OR WAIT null SECS
© 2023 MJH Life Sciences™ and Pharmaceutical Technology. All rights reserved.
Digital maintenance solutions can help visualize the value and key activities provided by the equipment vendor from inception to utilization.
Machinery maintenance currently represents a considerable line in the budget of industrial organizations, which is why enterprises are constantly seeking ways to improve the efficiency and cost of their maintenance activities. The latest trend is to establish digital analytical models based on the capacity to extract data from the desired equipment, but that raises the question of how to implement the necessary technologies and procedures within an existing facility populated with systems that pre-date the industrial Internet of Things and Industry 4.0 defined concepts.
A cloud data analysis platform to model and analyze the behavior of pharmaceutical industrial equipment may solve this problem. Using a non-intrusive approach enables a gradual and smooth adaptation of existing equipment to exploit new digitalization and data techniques while trying to minimize a reformulation of existing processes and instrumentation deluge.
One of the main concerns during the inception of a solution is how to provide relevant value in the maintenance field, especially regarding the impact that a data driven approach produces in reducing the number and cost of maintenance operations as well as the improvement of the equipment availability and reliability. Unlike performance optimization processes, digital maintenance is not based on the adjustment of equipment parameters to achieve greater productivity, but on the prescription of actions on the equipment to reduce the risk of unexpected failures both in the availability of the equipment as well as in the quality of the products it produces.
The target equipment of the platform is process equipment for pharmaceutical manufacturing. Unlike those intended for the discrete operations in the manufacturing industry, process equipment is designed for continuous operations, which presents extremely high variability due to the manufacturing processes in which they are used. In this sense, they can be considered unique elements. In addition, the cost of this equipment means that its longevity in the production lines is high, resulting in several generations of equipment coexisting despite differences resulting from technological advances made between releases.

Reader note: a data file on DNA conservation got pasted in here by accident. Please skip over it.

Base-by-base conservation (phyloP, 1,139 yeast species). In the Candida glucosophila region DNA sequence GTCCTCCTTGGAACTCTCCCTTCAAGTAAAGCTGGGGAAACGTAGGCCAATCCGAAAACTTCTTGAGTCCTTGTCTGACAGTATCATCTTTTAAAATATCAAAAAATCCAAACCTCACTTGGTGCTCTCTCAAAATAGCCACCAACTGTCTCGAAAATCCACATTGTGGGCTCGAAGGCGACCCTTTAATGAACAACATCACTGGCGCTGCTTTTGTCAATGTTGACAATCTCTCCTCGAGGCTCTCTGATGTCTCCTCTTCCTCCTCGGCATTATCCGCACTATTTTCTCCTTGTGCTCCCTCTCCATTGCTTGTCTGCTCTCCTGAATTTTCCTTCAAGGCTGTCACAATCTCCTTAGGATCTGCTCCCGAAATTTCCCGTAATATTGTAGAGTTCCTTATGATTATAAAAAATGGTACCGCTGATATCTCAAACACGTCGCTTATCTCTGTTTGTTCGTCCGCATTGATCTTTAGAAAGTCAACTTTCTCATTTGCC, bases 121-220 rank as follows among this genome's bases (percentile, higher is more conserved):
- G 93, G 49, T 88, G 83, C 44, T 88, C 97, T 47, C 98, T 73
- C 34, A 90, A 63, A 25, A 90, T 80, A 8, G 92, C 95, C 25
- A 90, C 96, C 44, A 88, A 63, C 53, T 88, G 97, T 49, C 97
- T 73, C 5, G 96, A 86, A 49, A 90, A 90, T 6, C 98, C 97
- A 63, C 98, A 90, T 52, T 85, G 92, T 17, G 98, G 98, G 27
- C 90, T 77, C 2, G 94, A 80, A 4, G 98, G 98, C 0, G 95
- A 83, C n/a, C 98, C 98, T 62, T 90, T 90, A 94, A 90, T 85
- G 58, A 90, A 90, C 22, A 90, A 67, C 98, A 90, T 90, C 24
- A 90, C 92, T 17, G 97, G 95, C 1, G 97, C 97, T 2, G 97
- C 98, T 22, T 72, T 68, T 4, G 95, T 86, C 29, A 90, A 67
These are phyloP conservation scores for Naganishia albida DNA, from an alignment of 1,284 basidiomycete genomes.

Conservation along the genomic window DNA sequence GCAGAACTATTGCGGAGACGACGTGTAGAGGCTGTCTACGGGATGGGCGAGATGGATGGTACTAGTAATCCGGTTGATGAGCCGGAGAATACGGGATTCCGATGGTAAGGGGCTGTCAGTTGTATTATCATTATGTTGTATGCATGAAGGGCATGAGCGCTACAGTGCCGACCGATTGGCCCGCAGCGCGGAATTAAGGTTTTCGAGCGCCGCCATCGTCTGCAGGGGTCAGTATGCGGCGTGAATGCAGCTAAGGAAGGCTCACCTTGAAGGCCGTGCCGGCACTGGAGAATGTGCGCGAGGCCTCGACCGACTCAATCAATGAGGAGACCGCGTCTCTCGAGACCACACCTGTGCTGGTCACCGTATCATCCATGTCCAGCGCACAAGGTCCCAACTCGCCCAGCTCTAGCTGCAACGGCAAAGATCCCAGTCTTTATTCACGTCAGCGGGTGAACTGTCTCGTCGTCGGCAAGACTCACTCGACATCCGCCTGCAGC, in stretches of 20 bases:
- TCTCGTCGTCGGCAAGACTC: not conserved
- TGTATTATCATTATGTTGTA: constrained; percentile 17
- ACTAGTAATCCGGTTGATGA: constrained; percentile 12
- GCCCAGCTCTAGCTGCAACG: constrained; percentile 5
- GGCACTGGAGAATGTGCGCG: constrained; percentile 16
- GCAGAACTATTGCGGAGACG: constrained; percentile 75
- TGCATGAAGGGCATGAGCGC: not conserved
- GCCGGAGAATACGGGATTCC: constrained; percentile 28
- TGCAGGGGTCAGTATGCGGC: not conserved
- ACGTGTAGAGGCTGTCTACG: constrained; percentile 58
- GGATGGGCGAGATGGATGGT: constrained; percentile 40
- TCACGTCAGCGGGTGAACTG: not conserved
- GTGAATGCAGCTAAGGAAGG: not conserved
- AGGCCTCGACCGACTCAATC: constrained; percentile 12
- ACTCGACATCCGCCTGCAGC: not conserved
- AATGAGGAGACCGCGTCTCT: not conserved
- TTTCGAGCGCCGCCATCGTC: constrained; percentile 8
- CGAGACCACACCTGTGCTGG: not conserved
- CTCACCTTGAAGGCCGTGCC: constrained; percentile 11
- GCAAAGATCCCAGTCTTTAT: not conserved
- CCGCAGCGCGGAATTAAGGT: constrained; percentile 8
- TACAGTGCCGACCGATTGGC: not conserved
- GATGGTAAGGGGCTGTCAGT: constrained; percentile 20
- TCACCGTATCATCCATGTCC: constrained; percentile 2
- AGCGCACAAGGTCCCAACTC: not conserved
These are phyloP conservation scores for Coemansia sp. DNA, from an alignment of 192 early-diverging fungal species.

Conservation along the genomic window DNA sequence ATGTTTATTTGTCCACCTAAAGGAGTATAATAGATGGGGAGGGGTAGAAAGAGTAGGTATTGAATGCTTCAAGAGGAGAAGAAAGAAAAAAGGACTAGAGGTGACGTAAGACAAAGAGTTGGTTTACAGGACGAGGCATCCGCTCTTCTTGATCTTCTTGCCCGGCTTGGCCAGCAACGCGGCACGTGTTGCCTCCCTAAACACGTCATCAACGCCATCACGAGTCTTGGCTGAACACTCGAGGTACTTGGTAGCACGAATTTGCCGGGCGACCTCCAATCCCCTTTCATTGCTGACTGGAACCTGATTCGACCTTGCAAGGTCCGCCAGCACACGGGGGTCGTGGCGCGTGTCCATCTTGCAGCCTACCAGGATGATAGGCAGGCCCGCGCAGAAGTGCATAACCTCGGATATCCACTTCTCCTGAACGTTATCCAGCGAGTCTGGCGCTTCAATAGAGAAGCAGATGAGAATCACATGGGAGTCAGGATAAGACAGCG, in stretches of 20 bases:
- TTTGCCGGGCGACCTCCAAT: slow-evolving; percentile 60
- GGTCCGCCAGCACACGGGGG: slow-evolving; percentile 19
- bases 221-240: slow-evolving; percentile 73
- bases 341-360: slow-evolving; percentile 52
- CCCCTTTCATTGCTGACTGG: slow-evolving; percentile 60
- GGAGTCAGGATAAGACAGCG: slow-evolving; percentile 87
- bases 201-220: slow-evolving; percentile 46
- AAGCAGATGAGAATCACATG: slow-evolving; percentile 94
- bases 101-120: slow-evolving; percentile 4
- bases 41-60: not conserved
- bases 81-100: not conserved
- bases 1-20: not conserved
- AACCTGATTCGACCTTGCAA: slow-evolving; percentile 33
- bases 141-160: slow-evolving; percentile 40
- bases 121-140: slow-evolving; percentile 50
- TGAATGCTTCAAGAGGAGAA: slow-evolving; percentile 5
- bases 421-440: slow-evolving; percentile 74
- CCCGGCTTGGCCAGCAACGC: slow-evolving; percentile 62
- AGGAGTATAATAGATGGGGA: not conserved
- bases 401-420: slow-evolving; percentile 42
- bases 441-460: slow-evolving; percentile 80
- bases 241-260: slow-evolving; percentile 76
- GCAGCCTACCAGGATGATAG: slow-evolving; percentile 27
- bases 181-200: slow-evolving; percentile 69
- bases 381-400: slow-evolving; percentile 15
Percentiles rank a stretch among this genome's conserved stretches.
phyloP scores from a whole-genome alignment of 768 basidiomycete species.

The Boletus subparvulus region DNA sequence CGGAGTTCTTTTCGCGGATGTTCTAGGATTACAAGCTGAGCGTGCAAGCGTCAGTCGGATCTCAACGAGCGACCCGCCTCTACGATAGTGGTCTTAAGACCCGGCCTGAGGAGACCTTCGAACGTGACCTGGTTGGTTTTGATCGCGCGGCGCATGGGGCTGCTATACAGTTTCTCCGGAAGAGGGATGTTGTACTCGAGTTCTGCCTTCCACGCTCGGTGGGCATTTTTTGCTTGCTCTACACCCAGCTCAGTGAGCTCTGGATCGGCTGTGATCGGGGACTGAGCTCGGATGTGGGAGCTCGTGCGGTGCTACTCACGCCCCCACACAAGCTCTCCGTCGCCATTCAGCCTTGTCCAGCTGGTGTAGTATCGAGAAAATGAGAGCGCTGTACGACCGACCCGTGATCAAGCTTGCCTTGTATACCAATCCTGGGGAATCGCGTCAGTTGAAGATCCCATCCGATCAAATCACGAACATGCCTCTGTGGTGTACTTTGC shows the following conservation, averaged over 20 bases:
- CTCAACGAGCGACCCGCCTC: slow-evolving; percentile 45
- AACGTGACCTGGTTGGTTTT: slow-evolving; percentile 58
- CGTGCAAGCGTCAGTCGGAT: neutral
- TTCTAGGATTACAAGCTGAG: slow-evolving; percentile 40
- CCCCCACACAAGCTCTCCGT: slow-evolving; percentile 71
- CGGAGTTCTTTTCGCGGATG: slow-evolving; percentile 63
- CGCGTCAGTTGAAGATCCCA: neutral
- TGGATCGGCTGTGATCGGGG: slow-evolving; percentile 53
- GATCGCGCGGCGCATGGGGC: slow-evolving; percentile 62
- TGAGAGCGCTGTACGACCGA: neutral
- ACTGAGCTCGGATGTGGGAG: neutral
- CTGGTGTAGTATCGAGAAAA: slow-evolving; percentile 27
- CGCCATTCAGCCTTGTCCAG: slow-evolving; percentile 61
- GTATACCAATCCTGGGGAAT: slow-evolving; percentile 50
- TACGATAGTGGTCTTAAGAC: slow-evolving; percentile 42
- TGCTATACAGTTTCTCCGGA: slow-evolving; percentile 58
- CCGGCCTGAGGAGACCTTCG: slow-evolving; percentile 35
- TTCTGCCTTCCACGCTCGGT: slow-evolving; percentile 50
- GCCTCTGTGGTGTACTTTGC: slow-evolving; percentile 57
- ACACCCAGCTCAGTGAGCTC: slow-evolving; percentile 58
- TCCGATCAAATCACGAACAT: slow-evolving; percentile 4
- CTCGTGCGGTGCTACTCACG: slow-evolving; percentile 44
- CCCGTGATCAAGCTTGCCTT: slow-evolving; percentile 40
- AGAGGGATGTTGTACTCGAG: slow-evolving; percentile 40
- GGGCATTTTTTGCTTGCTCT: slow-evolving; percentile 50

To overcome this as well as to provide a scalable and maintainable solution, one can implement a “standard” behavior model based on the latest generation of equipment that will be mapped to the particularities of the existing equipment. This model serves as a reference to establish a comparison baseline where it is possible to compare the performance of a specific piece of equipment with a database of equivalent machines in equivalent operations, which is key to obtaining the elevated level of model precision needed for accurate predictive maintenance.
As already mentioned, the solution is based on a “standard” behavior model that mimics the real equipment. This digital twin includes the definition of the:
It must be fed with machine data through a connection device. An implementation team that maps existing equipment signals to the expected ones in the model by using an asset type tag template, adapting the existing process of the machine to the expected process model.
Process adaptation requires high knowledge not only of the process but also of the system design and control because it:
Once set up, the platform will go live and begin gathering the corresponding data. The received data and the generated KPI will be validated to detect any defect that does not comply with the desired result. After this validation, the platform is production-ready for data ingestion and its analysis.
Once data starts to be collated, it is time to adjust the maintenance model, as this is the main objective of the platform. The maintenance model can be split into three parts: